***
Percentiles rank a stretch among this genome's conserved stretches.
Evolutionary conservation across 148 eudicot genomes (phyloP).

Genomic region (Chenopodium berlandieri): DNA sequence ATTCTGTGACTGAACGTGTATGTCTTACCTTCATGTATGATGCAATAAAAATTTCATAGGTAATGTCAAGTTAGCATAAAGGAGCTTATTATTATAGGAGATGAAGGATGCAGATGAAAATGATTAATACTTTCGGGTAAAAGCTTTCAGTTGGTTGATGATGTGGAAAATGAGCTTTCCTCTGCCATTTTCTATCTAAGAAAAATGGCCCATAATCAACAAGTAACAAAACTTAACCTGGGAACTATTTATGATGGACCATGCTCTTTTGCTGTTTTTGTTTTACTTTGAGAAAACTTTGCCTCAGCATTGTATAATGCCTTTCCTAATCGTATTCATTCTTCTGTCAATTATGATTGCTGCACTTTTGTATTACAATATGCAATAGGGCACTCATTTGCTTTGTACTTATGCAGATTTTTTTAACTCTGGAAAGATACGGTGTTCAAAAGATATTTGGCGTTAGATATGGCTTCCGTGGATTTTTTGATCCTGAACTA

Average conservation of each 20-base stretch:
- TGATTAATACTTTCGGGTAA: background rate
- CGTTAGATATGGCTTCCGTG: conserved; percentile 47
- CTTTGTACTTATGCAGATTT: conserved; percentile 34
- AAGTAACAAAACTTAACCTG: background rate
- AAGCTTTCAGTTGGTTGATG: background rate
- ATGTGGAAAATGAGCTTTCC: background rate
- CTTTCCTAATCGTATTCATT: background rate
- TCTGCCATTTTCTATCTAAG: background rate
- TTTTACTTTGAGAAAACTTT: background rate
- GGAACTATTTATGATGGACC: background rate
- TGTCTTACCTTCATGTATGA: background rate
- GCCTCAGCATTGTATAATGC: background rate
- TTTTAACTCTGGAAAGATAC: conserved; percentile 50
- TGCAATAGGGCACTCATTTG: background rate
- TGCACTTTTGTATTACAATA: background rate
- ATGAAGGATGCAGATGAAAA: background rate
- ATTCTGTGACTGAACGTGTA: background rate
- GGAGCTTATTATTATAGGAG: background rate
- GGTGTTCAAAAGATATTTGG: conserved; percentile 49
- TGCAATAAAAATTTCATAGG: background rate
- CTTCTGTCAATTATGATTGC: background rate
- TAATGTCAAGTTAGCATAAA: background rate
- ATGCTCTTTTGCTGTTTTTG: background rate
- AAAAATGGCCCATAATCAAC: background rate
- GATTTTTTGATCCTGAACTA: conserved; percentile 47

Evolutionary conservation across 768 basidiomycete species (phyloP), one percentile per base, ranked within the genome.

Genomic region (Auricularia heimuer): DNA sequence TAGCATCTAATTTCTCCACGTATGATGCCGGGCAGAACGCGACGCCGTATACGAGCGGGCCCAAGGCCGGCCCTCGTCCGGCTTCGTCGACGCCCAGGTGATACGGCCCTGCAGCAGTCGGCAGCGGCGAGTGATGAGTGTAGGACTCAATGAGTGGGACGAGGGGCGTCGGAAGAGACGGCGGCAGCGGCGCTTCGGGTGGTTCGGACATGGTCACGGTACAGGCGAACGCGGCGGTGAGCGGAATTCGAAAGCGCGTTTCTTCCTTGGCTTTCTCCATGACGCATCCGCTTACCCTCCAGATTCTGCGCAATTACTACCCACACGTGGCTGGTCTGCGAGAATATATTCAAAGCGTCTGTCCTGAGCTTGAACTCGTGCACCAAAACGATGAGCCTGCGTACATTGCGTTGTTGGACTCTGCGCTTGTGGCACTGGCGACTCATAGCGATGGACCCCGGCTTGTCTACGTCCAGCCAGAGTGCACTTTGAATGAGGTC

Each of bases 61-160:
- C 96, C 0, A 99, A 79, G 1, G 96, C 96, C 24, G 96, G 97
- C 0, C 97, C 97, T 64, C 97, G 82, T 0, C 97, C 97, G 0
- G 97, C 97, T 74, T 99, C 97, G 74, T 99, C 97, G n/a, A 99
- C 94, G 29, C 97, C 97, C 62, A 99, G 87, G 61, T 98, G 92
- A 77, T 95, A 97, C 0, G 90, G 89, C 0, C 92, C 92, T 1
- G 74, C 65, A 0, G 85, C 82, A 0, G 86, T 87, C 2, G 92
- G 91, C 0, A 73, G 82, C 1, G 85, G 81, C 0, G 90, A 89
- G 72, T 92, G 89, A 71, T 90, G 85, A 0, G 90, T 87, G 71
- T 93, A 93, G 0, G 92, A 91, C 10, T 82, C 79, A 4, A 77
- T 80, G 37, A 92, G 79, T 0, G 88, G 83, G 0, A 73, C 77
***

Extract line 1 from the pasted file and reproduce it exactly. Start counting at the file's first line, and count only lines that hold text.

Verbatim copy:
Percentiles rank a stretch among this genome's conserved stretches.